Endoscopic Management of Bronchopleural Fistulas
A bronchopleural fistula (BPF) is an abnormal communication between the airway and the pleural space. It most commonly occurs after pulmonary resection but may be a result of multiple benign and malignant diseases. Patients with BPFs may present with a variety of symptoms, but they typically include fatigue, cough, dyspnea, and/or purulent sputum. In the acute setting, symptoms may be life threatening as a tension pneumothorax can develop. Bronchopleural fistulas may be treated surgically or semi-invasively using endoscopic techniques. Endoscopic therapies for closure of a BPF include various sealants and glues, one-way endobronchial valves, and airway stents to cover the defect. Although there is a general consensus that endoscopic therapies are safe and well tolerated in a majority of patients, there are no large series or randomized trials exploring specific therapies or patient outcomes. The choice of therapy (endoscopic vs. surgical) is highly dependent on individual patient situation and physician preference. These techniques are not mutually exclusive, and combination therapies should be explored.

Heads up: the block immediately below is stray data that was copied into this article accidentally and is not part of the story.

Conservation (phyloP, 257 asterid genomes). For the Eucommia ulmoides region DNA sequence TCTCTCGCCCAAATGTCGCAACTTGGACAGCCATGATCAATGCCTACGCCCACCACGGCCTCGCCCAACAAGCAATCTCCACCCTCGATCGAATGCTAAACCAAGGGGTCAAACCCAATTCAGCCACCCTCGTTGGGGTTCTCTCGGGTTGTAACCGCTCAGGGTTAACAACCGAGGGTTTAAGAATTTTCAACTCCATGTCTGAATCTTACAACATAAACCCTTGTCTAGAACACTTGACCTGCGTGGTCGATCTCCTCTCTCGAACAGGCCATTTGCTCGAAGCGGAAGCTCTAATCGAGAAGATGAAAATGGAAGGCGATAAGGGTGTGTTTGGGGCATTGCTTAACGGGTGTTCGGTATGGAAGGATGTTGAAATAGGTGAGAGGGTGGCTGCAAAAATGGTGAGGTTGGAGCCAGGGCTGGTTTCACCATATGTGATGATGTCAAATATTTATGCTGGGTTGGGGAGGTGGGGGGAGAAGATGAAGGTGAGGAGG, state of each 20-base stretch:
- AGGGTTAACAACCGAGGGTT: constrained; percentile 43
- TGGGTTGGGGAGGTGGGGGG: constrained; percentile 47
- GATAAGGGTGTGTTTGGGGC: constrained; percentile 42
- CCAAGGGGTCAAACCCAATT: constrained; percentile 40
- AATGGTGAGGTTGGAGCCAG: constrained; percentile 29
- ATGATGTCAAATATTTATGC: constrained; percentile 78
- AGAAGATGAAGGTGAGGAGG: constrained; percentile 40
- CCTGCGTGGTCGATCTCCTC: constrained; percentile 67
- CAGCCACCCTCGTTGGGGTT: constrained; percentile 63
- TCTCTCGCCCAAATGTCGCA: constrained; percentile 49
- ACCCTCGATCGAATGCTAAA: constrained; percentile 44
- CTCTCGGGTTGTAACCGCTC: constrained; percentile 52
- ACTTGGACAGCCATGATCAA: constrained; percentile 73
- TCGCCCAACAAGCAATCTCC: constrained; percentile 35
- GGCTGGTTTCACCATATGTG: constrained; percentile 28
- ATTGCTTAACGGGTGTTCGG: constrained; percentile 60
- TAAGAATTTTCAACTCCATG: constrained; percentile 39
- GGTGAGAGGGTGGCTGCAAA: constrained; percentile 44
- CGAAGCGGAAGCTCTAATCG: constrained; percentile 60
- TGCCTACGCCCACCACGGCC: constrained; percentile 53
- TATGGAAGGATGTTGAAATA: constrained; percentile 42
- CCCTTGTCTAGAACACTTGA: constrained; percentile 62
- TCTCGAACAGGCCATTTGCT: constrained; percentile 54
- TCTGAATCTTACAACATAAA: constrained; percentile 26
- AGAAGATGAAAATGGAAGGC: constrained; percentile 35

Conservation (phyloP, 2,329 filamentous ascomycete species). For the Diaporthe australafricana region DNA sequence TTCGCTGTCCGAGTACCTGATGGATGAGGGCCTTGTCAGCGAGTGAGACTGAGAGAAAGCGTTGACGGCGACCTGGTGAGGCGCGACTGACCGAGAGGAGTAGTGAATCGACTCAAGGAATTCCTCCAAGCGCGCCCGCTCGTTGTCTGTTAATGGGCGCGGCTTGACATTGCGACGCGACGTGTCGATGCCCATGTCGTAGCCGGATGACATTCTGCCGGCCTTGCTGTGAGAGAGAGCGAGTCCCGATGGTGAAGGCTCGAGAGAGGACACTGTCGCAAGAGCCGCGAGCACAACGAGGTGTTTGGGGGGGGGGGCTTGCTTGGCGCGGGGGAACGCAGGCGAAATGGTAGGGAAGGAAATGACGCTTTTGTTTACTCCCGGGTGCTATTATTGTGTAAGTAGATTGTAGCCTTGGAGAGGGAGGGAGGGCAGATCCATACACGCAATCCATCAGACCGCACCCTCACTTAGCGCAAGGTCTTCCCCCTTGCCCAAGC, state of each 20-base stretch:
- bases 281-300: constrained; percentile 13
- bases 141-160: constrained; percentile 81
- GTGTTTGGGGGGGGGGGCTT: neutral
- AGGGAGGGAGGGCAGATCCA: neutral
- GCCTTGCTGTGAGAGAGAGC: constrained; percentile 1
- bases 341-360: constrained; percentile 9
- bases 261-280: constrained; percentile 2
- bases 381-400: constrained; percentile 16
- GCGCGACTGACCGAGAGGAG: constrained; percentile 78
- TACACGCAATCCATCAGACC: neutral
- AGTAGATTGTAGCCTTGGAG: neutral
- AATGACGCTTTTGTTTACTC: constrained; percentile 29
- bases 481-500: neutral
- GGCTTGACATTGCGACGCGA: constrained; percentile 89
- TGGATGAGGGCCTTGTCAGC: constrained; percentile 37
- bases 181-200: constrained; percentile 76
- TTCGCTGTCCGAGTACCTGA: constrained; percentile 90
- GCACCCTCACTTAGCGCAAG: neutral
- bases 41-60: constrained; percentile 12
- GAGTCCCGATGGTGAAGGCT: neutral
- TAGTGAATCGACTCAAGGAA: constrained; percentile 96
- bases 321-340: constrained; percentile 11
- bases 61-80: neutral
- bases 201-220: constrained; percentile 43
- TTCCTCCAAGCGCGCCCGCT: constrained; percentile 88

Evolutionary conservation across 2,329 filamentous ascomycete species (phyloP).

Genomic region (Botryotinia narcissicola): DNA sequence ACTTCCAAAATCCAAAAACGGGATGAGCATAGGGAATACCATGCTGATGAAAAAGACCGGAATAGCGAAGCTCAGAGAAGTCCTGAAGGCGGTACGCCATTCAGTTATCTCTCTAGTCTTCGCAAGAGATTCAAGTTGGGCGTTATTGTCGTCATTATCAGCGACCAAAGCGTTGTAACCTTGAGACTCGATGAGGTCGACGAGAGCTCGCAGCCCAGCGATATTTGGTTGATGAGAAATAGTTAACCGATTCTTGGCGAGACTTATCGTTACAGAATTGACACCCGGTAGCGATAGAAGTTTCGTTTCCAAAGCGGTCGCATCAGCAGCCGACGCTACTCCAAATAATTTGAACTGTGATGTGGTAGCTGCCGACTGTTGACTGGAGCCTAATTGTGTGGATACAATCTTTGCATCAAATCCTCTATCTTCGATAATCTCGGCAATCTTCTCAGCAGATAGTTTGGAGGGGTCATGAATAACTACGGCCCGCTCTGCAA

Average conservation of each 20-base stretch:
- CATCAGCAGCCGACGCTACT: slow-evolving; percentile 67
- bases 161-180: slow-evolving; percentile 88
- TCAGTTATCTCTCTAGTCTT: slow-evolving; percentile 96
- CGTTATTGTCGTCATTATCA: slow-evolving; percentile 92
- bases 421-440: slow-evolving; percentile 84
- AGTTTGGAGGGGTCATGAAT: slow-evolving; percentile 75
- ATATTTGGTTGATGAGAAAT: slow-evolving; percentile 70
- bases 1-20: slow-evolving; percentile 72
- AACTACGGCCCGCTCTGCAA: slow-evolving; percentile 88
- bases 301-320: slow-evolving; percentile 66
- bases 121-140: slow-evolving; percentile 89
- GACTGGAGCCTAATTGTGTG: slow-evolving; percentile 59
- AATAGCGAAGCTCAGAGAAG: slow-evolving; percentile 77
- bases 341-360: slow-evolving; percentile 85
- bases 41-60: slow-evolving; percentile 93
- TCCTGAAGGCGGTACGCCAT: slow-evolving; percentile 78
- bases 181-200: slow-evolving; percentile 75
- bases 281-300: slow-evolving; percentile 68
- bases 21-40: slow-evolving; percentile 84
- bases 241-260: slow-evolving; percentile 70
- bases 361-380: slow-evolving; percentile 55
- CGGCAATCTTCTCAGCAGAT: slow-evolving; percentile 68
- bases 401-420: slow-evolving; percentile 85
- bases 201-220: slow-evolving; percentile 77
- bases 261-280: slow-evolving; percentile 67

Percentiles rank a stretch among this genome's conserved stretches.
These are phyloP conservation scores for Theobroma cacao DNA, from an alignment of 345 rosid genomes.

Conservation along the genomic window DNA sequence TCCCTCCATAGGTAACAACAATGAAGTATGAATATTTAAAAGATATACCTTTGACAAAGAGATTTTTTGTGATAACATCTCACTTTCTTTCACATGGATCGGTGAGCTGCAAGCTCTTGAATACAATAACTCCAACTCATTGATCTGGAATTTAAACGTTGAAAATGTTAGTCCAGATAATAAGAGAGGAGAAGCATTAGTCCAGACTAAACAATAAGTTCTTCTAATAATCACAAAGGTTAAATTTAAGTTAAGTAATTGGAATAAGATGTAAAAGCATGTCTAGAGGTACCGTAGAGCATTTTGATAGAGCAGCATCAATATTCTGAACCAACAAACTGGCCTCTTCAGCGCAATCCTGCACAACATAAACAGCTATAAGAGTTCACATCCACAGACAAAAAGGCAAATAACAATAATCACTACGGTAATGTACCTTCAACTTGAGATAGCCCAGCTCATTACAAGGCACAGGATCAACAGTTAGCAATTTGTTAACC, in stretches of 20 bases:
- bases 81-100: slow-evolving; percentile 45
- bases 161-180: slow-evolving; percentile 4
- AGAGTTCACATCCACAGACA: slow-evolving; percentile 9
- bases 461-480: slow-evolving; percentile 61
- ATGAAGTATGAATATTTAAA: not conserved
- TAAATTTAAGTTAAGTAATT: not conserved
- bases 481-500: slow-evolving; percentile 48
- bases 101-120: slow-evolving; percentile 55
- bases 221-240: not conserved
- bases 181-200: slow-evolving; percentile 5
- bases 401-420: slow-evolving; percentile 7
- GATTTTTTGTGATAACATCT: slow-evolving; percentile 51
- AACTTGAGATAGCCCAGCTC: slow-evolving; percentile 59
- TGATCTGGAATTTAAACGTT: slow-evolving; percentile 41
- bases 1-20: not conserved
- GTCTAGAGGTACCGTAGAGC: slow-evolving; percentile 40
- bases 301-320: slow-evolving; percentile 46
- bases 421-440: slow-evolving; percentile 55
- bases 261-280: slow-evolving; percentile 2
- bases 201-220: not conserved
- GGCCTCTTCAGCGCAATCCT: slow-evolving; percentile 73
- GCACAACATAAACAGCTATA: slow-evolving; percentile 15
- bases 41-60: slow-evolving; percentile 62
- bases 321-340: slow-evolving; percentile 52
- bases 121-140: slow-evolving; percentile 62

KeywordsChest Tube Fibrin Glue Pulmonary Resection Pleural Space Central Airway